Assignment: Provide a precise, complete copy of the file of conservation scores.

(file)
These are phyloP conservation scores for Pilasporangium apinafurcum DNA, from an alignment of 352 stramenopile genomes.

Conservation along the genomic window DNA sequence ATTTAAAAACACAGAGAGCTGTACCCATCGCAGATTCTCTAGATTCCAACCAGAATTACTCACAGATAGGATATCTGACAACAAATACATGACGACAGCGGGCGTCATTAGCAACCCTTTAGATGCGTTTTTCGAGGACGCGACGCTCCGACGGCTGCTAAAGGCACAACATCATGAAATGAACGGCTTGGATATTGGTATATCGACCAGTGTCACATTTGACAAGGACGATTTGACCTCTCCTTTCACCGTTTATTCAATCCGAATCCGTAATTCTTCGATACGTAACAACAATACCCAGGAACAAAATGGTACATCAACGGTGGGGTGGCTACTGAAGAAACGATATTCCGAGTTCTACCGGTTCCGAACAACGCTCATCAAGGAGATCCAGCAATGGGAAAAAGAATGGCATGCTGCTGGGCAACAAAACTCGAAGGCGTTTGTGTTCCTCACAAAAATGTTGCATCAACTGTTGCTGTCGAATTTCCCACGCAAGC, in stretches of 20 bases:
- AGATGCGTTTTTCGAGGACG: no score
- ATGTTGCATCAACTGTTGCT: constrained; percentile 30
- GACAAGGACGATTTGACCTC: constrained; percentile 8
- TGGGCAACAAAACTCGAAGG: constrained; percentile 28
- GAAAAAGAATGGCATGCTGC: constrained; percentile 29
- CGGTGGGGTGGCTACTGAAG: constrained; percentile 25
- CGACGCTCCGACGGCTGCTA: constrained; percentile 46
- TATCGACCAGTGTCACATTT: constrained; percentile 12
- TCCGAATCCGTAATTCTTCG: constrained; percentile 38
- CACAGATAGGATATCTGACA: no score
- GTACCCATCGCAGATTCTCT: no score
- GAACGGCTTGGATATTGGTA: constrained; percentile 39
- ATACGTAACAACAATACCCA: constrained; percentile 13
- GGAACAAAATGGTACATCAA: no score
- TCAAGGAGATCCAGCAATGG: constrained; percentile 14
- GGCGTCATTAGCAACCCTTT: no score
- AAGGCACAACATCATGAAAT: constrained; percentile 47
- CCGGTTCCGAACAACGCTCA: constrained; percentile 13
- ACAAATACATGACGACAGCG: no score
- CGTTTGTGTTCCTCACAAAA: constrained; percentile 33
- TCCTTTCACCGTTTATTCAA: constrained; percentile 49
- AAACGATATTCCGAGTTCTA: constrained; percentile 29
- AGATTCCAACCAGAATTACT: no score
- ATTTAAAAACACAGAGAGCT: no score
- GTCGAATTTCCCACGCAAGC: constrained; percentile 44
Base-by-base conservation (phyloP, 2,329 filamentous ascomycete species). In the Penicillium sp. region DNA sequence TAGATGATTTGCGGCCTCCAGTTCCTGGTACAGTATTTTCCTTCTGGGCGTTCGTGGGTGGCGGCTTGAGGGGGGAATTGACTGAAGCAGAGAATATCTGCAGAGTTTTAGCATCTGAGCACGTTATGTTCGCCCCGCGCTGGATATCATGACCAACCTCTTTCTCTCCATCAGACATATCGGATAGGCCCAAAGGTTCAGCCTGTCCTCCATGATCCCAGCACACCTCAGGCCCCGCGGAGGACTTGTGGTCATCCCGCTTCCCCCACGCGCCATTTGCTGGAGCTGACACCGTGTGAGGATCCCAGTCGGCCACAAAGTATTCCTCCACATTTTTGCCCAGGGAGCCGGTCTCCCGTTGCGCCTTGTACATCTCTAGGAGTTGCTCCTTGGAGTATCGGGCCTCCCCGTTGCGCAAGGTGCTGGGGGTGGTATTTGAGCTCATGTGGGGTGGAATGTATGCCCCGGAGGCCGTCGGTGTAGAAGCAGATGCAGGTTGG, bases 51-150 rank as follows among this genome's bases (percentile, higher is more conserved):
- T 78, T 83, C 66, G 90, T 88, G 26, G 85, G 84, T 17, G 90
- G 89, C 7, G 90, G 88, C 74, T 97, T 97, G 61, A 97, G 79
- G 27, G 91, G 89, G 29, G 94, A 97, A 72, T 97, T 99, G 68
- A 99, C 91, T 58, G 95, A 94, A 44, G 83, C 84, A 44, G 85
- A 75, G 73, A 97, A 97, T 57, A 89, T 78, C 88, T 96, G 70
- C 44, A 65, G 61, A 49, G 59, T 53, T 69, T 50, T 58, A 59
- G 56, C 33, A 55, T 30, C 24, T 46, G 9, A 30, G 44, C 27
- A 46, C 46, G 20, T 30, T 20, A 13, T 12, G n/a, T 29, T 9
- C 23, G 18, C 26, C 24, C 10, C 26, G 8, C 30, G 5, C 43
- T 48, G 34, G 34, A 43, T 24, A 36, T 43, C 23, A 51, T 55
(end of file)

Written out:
These are phyloP conservation scores for Pilasporangium apinafurcum DNA, from an alignment of 352 stramenopile genomes.

Conservation along the genomic window DNA sequence ATTTAAAAACACAGAGAGCTGTACCCATCGCAGATTCTCTAGATTCCAACCAGAATTACTCACAGATAGGATATCTGACAACAAATACATGACGACAGCGGGCGTCATTAGCAACCCTTTAGATGCGTTTTTCGAGGACGCGACGCTCCGACGGCTGCTAAAGGCACAACATCATGAAATGAACGGCTTGGATATTGGTATATCGACCAGTGTCACATTTGACAAGGACGATTTGACCTCTCCTTTCACCGTTTATTCAATCCGAATCCGTAATTCTTCGATACGTAACAACAATACCCAGGAACAAAATGGTACATCAACGGTGGGGTGGCTACTGAAGAAACGATATTCCGAGTTCTACCGGTTCCGAACAACGCTCATCAAGGAGATCCAGCAATGGGAAAAAGAATGGCATGCTGCTGGGCAACAAAACTCGAAGGCGTTTGTGTTCCTCACAAAAATGTTGCATCAACTGTTGCTGTCGAATTTCCCACGCAAGC, in stretches of 20 bases:
- AGATGCGTTTTTCGAGGACG: no score
- ATGTTGCATCAACTGTTGCT: constrained; percentile 30
- GACAAGGACGATTTGACCTC: constrained; percentile 8
- TGGGCAACAAAACTCGAAGG: constrained; percentile 28
- GAAAAAGAATGGCATGCTGC: constrained; percentile 29
- CGGTGGGGTGGCTACTGAAG: constrained; percentile 25
- CGACGCTCCGACGGCTGCTA: constrained; percentile 46
- TATCGACCAGTGTCACATTT: constrained; percentile 12
- TCCGAATCCGTAATTCTTCG: constrained; percentile 38
- CACAGATAGGATATCTGACA: no score
- GTACCCATCGCAGATTCTCT: no score
- GAACGGCTTGGATATTGGTA: constrained; percentile 39
- ATACGTAACAACAATACCCA: constrained; percentile 13
- GGAACAAAATGGTACATCAA: no score
- TCAAGGAGATCCAGCAATGG: constrained; percentile 14
- GGCGTCATTAGCAACCCTTT: no score
- AAGGCACAACATCATGAAAT: constrained; percentile 47
- CCGGTTCCGAACAACGCTCA: constrained; percentile 13
- ACAAATACATGACGACAGCG: no score
- CGTTTGTGTTCCTCACAAAA: constrained; percentile 33
- TCCTTTCACCGTTTATTCAA: constrained; percentile 49
- AAACGATATTCCGAGTTCTA: constrained; percentile 29
- AGATTCCAACCAGAATTACT: no score
- ATTTAAAAACACAGAGAGCT: no score
- GTCGAATTTCCCACGCAAGC: constrained; percentile 44
Base-by-base conservation (phyloP, 2,329 filamentous ascomycete species). In the Penicillium sp. region DNA sequence TAGATGATTTGCGGCCTCCAGTTCCTGGTACAGTATTTTCCTTCTGGGCGTTCGTGGGTGGCGGCTTGAGGGGGGAATTGACTGAAGCAGAGAATATCTGCAGAGTTTTAGCATCTGAGCACGTTATGTTCGCCCCGCGCTGGATATCATGACCAACCTCTTTCTCTCCATCAGACATATCGGATAGGCCCAAAGGTTCAGCCTGTCCTCCATGATCCCAGCACACCTCAGGCCCCGCGGAGGACTTGTGGTCATCCCGCTTCCCCCACGCGCCATTTGCTGGAGCTGACACCGTGTGAGGATCCCAGTCGGCCACAAAGTATTCCTCCACATTTTTGCCCAGGGAGCCGGTCTCCCGTTGCGCCTTGTACATCTCTAGGAGTTGCTCCTTGGAGTATCGGGCCTCCCCGTTGCGCAAGGTGCTGGGGGTGGTATTTGAGCTCATGTGGGGTGGAATGTATGCCCCGGAGGCCGTCGGTGTAGAAGCAGATGCAGGTTGG, bases 51-150 rank as follows among this genome's bases (percentile, higher is more conserved):
- T 78, T 83, C 66, G 90, T 88, G 26, G 85, G 84, T 17, G 90
- G 89, C 7, G 90, G 88, C 74, T 97, T 97, G 61, A 97, G 79
- G 27, G 91, G 89, G 29, G 94, A 97, A 72, T 97, T 99, G 68
- A 99, C 91, T 58, G 95, A 94, A 44, G 83, C 84, A 44, G 85
- A 75, G 73, A 97, A 97, T 57, A 89, T 78, C 88, T 96, G 70
- C 44, A 65, G 61, A 49, G 59, T 53, T 69, T 50, T 58, A 59
- G 56, C 33, A 55, T 30, C 24, T 46, G 9, A 30, G 44, C 27
- A 46, C 46, G 20, T 30, T 20, A 13, T 12, G n/a, T 29, T 9
- C 23, G 18, C 26, C 24, C 10, C 26, G 8, C 30, G 5, C 43
- T 48, G 34, G 34, A 43, T 24, A 36, T 43, C 23, A 51, T 55